The government says it will force water companies to make a "progressive reduction" in the sewage it dumps in rivers, amid pressure from the Lords.
Peers proposed a change to the Environment Bill last week in an attempt to cut the pollution, but it did not win enough support from MPs.
It led to a backlash on social media, and Lords promising to try again.
But Environment Secretary George Eustice has now promised to bolster measures by making them a legal duty.
He said the government already had plans in place to require water companies to act on sewage, but added: "We've listened to the debate in Parliament [and] we will write what was already government policy into [law] to give people the reassurance they seek."
The crossbench peer who put forward the Lords amendment, the Duke of Wellington, said he met Mr Eustice earlier on Tuesday ahead of a debate in Parliament on the Environment Bill.
Speaking in the Lords, he said was "grateful for the gesture", but he had yet to form an opinion on the language of the government's proposal, so would be pushing ahead with his own plan to end the "revolting practice".
The duke's amendment passed in the Lords by 213 votes to 60, and will now be debated by MPs at a later date.
However, due to parliamentary rules, his amendment would have to be approved by the Lords anyway to allow the government to replace it with its own plan when the bill returns to the Commons.
The environmental issue has come to a head days before the start of the COP26 climate summit, being hosted by the UK in Glasgow.
The Environment Agency allows water utilities to release sewage into rivers and streams after extreme weather events, such as prolonged heavy rain.
This protects properties from flooding and prevents sewage from backing up into streets and homes.
But according to the public body's own figures, water companies discharged raw sewage into rivers in England more than 400,000 times last year, with untreated effluent - including human waste, wet wipes and condoms - released into waterways for more than three million hours in 2020.
The Lords agreed an amendment to the Environment Bill that would put a legal duty on water companies and the government to demonstrate progressive reductions in discharges of untreated sewage and required them to "take all reasonable steps" to avoid using combined sewer overflows.
But when the proposal was voted on by MPs last week, it lost by 265 votes to 202 - even with 22 Tories rebelling against the government to vote in favour of the plan.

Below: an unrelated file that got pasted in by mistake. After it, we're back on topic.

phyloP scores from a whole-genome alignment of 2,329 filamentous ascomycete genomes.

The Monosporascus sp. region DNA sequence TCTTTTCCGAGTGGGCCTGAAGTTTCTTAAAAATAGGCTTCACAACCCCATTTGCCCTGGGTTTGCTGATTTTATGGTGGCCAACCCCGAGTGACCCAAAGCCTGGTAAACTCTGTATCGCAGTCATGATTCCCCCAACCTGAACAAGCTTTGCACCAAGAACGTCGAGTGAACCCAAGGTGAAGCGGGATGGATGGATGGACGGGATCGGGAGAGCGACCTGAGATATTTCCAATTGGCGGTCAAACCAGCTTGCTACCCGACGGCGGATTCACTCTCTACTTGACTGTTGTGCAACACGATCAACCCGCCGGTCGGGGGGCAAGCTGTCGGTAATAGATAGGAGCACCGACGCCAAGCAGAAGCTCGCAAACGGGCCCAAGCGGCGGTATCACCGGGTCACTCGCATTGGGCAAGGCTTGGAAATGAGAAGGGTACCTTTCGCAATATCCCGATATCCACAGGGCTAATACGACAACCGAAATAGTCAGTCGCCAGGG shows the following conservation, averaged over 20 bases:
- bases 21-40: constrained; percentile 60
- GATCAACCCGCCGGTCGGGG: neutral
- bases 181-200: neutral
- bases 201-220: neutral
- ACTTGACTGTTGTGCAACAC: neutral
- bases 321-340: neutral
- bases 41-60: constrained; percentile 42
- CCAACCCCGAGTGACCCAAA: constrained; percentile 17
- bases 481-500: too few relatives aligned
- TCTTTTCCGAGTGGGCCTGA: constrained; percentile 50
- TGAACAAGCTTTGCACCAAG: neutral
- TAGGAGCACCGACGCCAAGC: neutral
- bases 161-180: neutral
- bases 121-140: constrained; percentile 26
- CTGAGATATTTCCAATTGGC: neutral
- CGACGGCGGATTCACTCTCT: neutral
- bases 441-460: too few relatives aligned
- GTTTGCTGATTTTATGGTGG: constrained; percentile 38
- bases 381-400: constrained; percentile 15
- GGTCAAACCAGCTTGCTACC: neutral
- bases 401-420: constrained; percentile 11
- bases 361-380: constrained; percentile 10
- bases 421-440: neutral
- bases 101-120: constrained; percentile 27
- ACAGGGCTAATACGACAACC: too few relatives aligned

The government had said the amount of sewage discharged by water companies was "not acceptable" and that it had made it "crystal clear" to firms that significant reductions must be a priority.
But a spokesman for Prime Minister Boris Johnson said the intentions of the Lords' amendment, which it said would involve an overhaul of the UK's Victorian sewerage system - would cost upwards of £150bn.
"That would mean that individuals - every one of us as taxpayers - paying potentially thousands of pounds each as a result," they added.
Shortly before the issue was brought up again for debate in the Lords, the Department for Environment, Food and Rural Affairs proposed its own amendment for when the bill returns to the Commons.
The new legal duty would be placed directly on water companies to make a "progressive reduction" in the sewage it dumps into rivers.
It follows on from advice it gave the industry's financial regulator, Ofwat, earlier this year, saying water companies must take steps to significantly reduce storm overflows and that the regulator should ensure funding should be approved for them to do so.
And the firms would need to produce "comprehensive statutory Drainage and Sewerage Management Plans, setting out how they will manage and develop their drainage and sewerage system over a minimum 25-year planning horizon - including how storm overflows will be addressed".
A number of peers welcomed the move by the government, but some warned it still may not go far enough, with Labour's Baroness Quin saying she hoped the government would move even further now people across the country were "waking up to the problem".
Labour's shadow environment secretary, Luke Pollard, also said the "screeching u-turn" on the issue due to the public backlash would "do little to convince the public that the health of our rivers, rather than the health of Conservative polling, is at the forefront of ministers' minds".
He added: "The government still has no clear plan and no grip on the issue of raw sewage being pumped into our seas and rivers."